In our case, we got to drive the Megane 4 GT for about 240 kilometers (about 150 miles), enough to form an adequate opinion on the vehicle. The route consisted of a small portion of city driving and then focused on extra-urban roads, with small cities slowing us down from time to time.
Our time in the car revealed an average fuel economy recorded at 7.6 liters/100 kilometers (30.9 mpg) on the vehicle’s trip computer. While the value is not as small as one that could be achieved by a diesel, we would like to point out that it was performed while driving without a particular focus on economy, and that we did have 205 HP on tap.
Since Renault has not configured the Megane IV GT for maximum possible performance, but rather for a blend of dynamic driving and comfort, the hatchback does provide more than reasonable fuel economy. The engine does feature a Start-Stop system so you will not waste fuel while sitting at a traffic light, and the seventh gear is tall enough to allow economical driving at highway speeds.
The GT is a separate trim level in the Megane range, meaning it has more standard features than any other variant. Like the rest of the Megane models, it has a 36-month/100,000 kilometer (62,000-mile) warranty. The paint has the same warranty, while the body has a corrosion warranty of six years.
On top of the other features available in the previous equipment lines as standard, the Megane GT is the only model in the range with rear-wheel steering, launch control, front sports seats, specially designed 17-inch rims, and various aesthetic ornaments. Some of the elements seen in the photo gallery of this article were optional extras, like the leather-wrapped steering wheel, and the exterior “GT” package.
Being the top-of-the-line model, the Megane GT has fewer optional extras available. These include an electric sunroof, leather interior, front parking sensors, adaptive cruise control, front crash prevention, traffic sign recognition system with speed alert, assisted parking system with reverse camera, fog lamps, Bose sound system, head-up display, and 18-inch rims.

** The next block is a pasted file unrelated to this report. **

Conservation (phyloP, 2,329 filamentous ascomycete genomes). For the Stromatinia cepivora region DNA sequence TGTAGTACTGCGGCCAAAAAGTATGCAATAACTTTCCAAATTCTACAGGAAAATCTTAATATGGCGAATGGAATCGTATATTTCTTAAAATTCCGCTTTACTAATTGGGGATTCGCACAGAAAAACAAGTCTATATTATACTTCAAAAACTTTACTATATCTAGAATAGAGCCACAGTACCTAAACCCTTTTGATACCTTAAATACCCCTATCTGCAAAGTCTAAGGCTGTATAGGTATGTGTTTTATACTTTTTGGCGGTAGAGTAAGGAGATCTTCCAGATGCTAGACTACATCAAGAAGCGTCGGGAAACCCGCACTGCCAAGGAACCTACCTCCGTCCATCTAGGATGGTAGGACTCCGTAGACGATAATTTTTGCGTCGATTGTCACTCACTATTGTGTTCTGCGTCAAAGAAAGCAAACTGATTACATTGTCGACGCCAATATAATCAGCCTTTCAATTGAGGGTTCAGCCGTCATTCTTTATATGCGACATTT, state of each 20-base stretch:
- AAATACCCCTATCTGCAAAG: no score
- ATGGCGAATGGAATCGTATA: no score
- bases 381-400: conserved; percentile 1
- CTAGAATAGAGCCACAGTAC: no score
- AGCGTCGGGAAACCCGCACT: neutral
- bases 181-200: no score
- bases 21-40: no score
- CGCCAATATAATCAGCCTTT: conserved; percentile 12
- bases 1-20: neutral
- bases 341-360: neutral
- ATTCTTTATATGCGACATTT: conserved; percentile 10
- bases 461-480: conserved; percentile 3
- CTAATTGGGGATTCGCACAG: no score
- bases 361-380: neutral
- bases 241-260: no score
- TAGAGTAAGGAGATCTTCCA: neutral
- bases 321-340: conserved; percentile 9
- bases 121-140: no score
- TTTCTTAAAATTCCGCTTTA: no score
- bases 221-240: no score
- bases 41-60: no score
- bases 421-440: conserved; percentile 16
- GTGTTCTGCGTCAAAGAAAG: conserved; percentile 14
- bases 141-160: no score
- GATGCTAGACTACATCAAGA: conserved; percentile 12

Full LED headlamps are standard, as well as the seven-inch R-Link 2 infotainment screen and the gauge cluster seen in the photo gallery. We must note that the tested configuration had the optional 8.7-inch screen.
Standard safety features include ESP with hill-start assist, ABS, a full set of airbags, three-point seatbelts with pre-tensioners for all occupants, emergency brake assist, and a tire-pressure monitor.
In EuroNCAP’s 2015 assessment, the Renault Megane IV scored five stars, the maximum safety rating available for a passenger car. Adult protection was rated at 88%, child security was graded at 87%, pedestrian protection is ranked at 71%, while the same score of the latter came to the safety assistance technologies. The figures above mean that the French hatchback is a safe car by modern standards.
Most of the optional extras in the Megane IV range are not expensive, and one could configure a car like the one we tested with approximately 2,000 euros worth of accessories. The Megane GT does stand out in the segment on this, as it is cheaper to buy with this level of equipment and horsepower than its equivalent rivals.